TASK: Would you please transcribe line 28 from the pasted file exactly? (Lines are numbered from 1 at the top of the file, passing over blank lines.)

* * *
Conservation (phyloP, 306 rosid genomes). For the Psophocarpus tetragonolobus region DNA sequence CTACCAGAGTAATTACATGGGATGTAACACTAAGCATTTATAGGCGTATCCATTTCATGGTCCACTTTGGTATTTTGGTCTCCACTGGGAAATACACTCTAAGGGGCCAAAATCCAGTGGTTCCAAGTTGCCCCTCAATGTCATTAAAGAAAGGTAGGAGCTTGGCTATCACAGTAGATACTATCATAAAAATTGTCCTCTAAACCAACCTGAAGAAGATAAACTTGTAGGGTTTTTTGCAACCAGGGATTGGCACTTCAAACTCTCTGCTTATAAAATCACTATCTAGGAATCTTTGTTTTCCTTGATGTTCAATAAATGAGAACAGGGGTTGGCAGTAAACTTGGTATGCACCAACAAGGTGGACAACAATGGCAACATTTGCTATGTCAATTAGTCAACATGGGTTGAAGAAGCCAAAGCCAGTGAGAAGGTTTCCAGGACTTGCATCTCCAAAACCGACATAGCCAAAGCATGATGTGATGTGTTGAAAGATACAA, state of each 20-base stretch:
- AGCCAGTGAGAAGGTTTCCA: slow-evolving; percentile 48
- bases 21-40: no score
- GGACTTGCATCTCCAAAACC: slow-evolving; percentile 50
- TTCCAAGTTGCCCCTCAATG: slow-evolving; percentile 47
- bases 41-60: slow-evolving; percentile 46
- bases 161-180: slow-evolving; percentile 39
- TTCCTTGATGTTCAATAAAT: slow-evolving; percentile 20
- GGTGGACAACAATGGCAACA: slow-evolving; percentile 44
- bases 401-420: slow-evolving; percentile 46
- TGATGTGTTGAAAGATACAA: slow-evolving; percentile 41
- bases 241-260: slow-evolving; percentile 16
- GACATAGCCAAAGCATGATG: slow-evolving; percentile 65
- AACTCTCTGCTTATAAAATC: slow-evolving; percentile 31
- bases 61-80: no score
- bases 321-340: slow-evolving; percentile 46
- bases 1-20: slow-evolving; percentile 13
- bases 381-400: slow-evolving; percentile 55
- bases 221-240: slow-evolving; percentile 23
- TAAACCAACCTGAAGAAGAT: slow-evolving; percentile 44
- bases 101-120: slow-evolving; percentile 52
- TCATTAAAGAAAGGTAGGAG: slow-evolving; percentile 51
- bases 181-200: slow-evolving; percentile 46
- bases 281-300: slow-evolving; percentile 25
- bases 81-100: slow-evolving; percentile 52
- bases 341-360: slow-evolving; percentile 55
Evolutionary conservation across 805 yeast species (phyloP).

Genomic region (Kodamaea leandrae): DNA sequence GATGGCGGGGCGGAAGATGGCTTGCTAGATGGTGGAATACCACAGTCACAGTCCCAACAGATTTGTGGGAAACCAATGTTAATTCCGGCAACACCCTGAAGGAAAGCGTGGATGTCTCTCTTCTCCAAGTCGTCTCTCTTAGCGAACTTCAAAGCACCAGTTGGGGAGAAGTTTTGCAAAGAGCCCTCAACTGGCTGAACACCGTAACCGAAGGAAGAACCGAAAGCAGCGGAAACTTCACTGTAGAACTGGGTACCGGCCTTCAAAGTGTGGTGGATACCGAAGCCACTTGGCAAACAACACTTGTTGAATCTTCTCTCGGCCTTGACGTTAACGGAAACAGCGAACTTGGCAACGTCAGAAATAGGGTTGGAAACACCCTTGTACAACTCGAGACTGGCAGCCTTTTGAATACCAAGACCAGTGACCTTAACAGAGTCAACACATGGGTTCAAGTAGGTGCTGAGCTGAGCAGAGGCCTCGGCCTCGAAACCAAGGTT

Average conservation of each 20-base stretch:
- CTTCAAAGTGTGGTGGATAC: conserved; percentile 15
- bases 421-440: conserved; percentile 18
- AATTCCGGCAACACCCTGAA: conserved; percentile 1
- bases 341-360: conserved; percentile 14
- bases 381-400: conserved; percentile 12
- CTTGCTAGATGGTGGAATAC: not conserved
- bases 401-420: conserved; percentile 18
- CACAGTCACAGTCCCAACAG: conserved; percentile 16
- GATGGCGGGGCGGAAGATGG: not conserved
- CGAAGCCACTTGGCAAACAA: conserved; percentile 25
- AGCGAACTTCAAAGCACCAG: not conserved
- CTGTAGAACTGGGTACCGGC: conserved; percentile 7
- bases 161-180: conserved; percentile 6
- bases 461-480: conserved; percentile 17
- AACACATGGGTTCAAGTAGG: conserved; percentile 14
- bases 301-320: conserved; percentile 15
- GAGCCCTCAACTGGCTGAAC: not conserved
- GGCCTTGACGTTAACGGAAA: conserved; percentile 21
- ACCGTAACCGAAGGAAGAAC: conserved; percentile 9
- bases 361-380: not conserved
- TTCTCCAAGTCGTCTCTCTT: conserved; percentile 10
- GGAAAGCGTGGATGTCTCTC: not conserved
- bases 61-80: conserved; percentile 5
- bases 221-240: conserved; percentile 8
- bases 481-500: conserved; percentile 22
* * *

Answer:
Genomic region (Kodamaea leandrae): DNA sequence GATGGCGGGGCGGAAGATGGCTTGCTAGATGGTGGAATACCACAGTCACAGTCCCAACAGATTTGTGGGAAACCAATGTTAATTCCGGCAACACCCTGAAGGAAAGCGTGGATGTCTCTCTTCTCCAAGTCGTCTCTCTTAGCGAACTTCAAAGCACCAGTTGGGGAGAAGTTTTGCAAAGAGCCCTCAACTGGCTGAACACCGTAACCGAAGGAAGAACCGAAAGCAGCGGAAACTTCACTGTAGAACTGGGTACCGGCCTTCAAAGTGTGGTGGATACCGAAGCCACTTGGCAAACAACACTTGTTGAATCTTCTCTCGGCCTTGACGTTAACGGAAACAGCGAACTTGGCAACGTCAGAAATAGGGTTGGAAACACCCTTGTACAACTCGAGACTGGCAGCCTTTTGAATACCAAGACCAGTGACCTTAACAGAGTCAACACATGGGTTCAAGTAGGTGCTGAGCTGAGCAGAGGCCTCGGCCTCGAAACCAAGGTT